The results from the investigations in Halbenrain landfill show that almost 90 t of ferrous metals could be recovered from 2785 t of mined landfill waste (approx. 3%). However, even combined with the profit from nonferrous metals, the profit would be insufficient to make such a landfill mining project feasible today. This fact is influenced negatively by the fact that the defilements on plastics could reduce the heating value and increase the ash content of such potential RDF. In particular, the amounts of fines, 74 wt% < 40 mm, represent the biggest share of the landfill material and they need further investigation in order to reduce the financial burden they have today. Moreover, fluctuations in the material composition in the same output of the mechanical treatment is highly problematic. On the one hand, these fluctuations can influence the load on different machines, potentially reducing the performance of the whole plant. On the other hand, such fluctuations, even if they might seem relatively small like in the case of Fe and NFe metals, can reduce the marketable fractions. The amount varies between 1 and 5 wt%. Thus, the amount of marketable product can also fluctuate. Another problem during the mechanical processing is the moisture content of the material. If the input material is not dry or semi-dried, as in the study of Halbenrain with biological treatment, the quality of the sorting is low, there are more impurities adhered to the surface of the “recyclables” and the mass balance of each material category is not representative for the real composition (e.g., soil-type/wood/paper absorbs large amounts of water).
Chemical analysis reveals the presence of heavy metals in specific fractions. Depending on the further treatment of the different output fractions of such an LFM project, the limit values must be considered. Depending on the country, material recovery study should be conducted according to the applicable limit values, which can constitute a problematic hurdle and determine whether an enhanced landfill mining project can be viable.
Another inconvenience found in both landfills (Halbenrain and Mont-Saint-Guibert) is the presence of hazardous materials, in addition to the contaminated soil, which drastically reduces the potential of the landfill as a source of resources. However, this inconvenience should not stop landfill mining activities, since the environmental issue that landfills entail cannot be ignored, and remediation strategies are necessary to avoid future costs.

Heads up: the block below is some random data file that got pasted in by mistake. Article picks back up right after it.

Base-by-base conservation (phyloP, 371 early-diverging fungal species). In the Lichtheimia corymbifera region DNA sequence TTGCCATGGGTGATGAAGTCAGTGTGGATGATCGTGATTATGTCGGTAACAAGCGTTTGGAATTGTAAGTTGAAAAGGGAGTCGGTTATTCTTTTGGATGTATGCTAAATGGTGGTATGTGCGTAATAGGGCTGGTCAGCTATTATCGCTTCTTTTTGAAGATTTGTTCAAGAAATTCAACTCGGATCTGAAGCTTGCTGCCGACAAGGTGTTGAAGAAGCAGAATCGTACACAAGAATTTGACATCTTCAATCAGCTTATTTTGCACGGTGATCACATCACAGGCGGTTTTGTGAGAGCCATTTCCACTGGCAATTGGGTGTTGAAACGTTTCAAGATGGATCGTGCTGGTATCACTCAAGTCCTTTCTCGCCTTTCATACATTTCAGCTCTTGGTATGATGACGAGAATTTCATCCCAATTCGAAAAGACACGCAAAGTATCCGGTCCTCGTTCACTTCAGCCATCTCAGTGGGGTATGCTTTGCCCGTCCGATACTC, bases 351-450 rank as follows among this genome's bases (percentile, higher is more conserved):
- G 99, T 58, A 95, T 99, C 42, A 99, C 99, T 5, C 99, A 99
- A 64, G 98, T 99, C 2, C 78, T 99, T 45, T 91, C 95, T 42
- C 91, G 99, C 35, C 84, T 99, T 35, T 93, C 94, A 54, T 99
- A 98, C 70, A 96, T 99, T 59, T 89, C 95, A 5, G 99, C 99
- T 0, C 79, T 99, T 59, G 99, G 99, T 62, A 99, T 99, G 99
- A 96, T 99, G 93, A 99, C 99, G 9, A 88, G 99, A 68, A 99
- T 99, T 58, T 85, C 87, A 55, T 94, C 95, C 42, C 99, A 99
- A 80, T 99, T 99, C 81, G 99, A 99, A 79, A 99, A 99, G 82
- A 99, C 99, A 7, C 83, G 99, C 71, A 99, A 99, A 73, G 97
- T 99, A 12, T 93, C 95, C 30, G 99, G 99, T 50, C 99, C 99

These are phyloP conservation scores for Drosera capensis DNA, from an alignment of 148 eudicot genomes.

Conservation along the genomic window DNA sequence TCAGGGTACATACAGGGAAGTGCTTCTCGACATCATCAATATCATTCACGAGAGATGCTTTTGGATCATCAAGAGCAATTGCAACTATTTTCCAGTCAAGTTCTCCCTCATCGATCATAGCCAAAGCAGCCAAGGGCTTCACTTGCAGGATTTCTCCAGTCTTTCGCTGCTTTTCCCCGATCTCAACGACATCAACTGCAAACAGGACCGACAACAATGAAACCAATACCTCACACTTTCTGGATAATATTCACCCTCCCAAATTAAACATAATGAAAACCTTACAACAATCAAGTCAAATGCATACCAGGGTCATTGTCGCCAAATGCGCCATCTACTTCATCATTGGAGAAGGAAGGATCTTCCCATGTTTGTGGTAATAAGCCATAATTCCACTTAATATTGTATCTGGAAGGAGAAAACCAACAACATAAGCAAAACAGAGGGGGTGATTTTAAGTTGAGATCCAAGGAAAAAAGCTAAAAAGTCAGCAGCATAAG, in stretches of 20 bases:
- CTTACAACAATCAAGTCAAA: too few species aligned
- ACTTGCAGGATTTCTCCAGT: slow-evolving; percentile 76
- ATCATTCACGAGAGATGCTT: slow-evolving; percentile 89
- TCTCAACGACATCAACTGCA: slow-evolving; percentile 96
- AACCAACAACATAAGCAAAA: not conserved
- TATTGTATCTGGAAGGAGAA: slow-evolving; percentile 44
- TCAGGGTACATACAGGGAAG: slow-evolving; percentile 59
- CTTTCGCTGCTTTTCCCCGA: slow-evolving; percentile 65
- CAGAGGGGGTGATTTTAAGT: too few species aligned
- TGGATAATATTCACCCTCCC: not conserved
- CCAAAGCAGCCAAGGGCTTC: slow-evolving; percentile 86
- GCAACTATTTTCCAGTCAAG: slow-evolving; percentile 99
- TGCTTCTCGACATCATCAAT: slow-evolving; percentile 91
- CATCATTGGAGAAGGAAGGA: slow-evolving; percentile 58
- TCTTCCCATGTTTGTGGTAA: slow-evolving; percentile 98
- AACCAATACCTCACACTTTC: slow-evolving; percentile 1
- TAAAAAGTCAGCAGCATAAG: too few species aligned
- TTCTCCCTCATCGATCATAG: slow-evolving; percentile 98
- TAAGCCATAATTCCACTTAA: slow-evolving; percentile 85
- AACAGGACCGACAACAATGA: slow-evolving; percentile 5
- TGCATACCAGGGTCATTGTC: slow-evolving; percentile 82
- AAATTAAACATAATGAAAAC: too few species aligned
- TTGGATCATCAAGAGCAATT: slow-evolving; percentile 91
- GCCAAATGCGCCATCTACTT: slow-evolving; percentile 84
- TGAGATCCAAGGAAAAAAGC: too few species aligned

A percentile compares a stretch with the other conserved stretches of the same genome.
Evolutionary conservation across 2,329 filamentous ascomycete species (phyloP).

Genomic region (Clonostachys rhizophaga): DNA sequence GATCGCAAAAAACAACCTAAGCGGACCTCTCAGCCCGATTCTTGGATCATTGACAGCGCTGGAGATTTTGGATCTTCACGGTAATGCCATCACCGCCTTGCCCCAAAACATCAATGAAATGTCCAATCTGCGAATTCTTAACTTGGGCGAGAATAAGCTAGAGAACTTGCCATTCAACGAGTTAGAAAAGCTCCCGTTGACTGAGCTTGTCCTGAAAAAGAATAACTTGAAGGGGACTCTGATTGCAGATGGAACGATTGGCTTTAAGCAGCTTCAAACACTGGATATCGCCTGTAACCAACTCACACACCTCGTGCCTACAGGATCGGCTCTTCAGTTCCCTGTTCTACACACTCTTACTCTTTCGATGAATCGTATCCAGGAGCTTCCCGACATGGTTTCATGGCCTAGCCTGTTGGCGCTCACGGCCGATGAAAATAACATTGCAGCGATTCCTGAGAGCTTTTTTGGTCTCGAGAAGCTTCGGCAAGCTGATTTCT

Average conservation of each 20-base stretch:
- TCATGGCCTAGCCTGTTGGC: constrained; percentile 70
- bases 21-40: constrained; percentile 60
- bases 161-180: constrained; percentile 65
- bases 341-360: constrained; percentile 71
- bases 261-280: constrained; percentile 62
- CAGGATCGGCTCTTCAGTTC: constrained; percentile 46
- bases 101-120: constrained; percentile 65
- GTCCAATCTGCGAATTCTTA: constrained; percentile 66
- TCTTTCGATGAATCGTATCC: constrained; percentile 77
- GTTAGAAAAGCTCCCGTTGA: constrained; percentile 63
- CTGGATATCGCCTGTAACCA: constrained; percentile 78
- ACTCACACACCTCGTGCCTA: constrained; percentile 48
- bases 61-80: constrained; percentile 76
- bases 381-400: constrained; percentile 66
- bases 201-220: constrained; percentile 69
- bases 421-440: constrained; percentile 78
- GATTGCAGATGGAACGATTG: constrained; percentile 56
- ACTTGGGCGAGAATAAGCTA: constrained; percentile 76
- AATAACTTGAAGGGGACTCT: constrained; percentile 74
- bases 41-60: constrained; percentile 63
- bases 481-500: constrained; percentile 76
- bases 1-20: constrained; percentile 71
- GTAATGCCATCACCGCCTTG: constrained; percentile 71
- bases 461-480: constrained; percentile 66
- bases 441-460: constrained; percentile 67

Conclusion & Outlook for further work
There have been previous landfill mining projects where excavated landfill-material has been characterized, but the lack of agreement in determining the material composition makes the comparison between landfills limited and complicated. Within this study, two landfills have been characterized following the same methodology and processed mechanically with the purpose of collecting information for a database of sorting efficiencies. Subsequently, the evaluation of different landfill scenarios was carried out with a material flow analysis software (Umberto®) where the infeed material varies according to material composition, particle size distribution, and moisture. The results of the sorting treatment show a poor quality in the products due to the high amount of soil-type material (particles <10 mm), the moisture, the compaction, the agglomerates and finally, the degradation of the materials. Thus, when looking for upcycling or valorising options, recycling seems to be only possible for ferrous and non-ferrous metals. The calorific fraction (textile, wood, plastics, paper and residuals), instead, could be valorised energetically by thermal treatment (traditional incineration, pyrolysis, gasification) and the inert fraction, if the leaching values are under the member state limits, could be re-used for new materials. Further work should be performed to assess how the degradation of the material affects the recycling of the products and how hazardous materials affect the feasibility of the enhanced landfill mining projects.